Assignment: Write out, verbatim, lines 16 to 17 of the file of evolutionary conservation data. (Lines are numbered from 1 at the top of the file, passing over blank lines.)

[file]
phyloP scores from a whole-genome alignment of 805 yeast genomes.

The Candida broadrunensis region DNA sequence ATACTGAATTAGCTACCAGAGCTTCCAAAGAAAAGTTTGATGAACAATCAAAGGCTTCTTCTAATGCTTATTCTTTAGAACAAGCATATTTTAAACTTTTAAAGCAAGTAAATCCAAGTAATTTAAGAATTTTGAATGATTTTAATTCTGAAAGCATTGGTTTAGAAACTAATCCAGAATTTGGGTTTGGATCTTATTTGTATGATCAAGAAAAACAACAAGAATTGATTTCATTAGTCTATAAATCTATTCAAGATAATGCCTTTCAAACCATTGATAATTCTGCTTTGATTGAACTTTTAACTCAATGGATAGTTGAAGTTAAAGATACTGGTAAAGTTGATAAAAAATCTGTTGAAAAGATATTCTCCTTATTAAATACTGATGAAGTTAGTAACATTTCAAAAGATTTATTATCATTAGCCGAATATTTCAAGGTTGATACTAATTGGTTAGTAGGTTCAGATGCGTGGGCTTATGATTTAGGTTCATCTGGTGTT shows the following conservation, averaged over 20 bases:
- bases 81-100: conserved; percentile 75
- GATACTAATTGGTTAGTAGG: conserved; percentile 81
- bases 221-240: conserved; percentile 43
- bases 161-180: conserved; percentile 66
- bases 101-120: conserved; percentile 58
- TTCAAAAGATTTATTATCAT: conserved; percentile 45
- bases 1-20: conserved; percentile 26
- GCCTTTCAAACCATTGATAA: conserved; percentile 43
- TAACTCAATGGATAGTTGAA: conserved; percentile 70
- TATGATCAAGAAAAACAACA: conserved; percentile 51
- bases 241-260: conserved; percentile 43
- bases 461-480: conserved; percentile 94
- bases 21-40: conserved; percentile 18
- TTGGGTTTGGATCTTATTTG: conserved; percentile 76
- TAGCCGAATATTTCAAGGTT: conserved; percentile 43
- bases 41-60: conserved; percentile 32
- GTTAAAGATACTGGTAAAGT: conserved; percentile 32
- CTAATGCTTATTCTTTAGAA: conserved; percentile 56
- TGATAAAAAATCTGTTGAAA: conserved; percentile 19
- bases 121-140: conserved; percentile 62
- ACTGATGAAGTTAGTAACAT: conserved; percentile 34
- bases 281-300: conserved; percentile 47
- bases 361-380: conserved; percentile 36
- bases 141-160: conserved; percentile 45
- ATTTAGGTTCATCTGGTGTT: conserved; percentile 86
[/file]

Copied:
- TTGGGTTTGGATCTTATTTG: conserved; percentile 76
- TAGCCGAATATTTCAAGGTT: conserved; percentile 43